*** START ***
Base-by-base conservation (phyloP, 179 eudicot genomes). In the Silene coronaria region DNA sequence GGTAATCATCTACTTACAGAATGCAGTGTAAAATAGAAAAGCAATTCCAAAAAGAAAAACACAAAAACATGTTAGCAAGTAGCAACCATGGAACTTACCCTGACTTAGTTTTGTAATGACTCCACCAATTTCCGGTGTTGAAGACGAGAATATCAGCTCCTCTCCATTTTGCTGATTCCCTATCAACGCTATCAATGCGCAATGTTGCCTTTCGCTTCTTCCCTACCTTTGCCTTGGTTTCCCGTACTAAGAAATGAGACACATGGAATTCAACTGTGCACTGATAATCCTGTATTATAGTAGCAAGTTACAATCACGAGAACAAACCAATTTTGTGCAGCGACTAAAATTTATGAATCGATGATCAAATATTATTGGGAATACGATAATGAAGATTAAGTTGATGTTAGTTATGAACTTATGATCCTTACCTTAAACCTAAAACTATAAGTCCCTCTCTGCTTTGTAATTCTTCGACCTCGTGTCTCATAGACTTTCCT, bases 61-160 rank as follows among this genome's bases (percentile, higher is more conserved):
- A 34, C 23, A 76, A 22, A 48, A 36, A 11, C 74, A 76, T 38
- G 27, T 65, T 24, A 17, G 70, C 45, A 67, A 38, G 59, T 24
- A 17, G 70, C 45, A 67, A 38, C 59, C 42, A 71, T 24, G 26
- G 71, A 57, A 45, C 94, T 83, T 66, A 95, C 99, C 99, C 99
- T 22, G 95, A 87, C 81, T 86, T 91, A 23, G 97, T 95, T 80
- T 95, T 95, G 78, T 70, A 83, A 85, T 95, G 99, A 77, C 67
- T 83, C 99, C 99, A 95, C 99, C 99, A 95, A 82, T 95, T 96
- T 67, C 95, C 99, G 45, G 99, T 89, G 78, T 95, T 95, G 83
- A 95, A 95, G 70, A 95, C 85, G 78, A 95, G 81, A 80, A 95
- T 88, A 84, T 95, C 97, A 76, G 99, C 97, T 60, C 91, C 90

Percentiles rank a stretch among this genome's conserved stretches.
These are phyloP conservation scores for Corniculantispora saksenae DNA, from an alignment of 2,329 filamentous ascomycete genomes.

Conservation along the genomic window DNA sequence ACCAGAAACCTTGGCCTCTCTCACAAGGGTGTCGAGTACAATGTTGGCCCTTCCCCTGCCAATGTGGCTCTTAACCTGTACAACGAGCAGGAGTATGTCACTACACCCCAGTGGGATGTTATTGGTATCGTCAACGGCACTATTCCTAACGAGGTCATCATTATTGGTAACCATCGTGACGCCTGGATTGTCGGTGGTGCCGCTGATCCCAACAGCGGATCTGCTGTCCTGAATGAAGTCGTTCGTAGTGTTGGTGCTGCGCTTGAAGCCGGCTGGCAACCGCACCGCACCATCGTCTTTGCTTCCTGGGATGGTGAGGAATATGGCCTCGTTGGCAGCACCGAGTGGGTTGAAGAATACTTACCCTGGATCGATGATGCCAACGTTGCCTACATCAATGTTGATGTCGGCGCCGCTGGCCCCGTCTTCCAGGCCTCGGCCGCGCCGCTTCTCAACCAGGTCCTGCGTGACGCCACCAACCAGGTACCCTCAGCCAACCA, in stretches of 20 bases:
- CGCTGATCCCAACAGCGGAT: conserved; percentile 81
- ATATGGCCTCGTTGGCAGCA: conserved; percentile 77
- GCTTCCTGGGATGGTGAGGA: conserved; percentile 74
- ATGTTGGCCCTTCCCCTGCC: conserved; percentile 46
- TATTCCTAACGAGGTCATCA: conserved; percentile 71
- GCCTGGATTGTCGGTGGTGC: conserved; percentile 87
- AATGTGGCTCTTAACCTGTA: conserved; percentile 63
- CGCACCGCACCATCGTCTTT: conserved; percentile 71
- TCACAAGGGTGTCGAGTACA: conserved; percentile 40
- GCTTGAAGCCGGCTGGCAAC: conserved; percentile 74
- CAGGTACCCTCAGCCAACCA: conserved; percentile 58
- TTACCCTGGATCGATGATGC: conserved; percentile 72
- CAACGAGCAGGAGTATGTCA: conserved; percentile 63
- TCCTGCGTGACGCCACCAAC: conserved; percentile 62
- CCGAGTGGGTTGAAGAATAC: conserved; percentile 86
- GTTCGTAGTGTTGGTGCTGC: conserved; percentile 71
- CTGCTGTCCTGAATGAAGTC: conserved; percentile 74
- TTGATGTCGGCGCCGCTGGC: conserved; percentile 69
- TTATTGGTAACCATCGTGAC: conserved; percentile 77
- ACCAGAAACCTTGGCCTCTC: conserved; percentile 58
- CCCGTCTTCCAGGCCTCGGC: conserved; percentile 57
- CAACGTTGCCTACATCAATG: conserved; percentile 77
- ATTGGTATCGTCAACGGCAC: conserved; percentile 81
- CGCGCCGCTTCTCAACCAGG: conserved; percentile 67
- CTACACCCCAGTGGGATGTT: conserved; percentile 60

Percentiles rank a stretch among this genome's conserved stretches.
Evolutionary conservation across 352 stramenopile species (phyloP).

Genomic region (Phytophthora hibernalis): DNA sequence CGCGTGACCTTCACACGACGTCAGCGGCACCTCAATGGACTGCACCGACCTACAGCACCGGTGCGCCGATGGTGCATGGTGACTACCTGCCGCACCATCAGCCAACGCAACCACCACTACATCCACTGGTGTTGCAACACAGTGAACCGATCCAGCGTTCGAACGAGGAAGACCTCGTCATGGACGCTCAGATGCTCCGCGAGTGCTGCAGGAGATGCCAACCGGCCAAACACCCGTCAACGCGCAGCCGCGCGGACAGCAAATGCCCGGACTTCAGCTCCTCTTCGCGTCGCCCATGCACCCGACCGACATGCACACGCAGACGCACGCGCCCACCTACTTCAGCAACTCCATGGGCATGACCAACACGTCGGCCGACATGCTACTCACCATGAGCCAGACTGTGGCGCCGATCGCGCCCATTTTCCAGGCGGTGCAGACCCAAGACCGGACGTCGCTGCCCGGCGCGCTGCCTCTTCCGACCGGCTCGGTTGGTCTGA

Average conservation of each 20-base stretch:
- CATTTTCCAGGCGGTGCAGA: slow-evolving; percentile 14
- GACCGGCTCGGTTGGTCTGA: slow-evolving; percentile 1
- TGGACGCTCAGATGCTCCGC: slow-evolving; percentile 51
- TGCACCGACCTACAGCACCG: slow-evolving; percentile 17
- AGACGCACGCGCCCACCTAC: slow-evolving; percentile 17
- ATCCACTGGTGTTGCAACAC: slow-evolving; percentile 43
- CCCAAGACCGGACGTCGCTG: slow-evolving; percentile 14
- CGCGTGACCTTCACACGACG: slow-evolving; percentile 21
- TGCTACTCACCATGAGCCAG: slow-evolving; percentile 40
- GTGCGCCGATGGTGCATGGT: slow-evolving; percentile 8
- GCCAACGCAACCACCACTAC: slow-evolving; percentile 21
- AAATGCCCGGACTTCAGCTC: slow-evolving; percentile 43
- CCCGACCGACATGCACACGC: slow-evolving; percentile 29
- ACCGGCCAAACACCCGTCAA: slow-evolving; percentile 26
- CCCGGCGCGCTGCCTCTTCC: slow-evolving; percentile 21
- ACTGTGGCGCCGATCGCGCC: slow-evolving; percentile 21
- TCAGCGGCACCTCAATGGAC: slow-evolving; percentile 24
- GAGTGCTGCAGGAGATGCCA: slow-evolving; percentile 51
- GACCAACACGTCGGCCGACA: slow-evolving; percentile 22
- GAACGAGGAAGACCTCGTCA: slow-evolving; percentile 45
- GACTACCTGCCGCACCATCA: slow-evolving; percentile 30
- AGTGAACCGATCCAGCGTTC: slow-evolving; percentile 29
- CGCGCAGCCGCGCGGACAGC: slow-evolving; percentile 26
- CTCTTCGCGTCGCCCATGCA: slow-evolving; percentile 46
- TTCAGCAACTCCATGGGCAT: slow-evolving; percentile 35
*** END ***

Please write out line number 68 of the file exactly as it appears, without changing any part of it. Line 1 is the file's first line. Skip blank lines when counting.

- TTCAGCAACTCCATGGGCAT: slow-evolving; percentile 35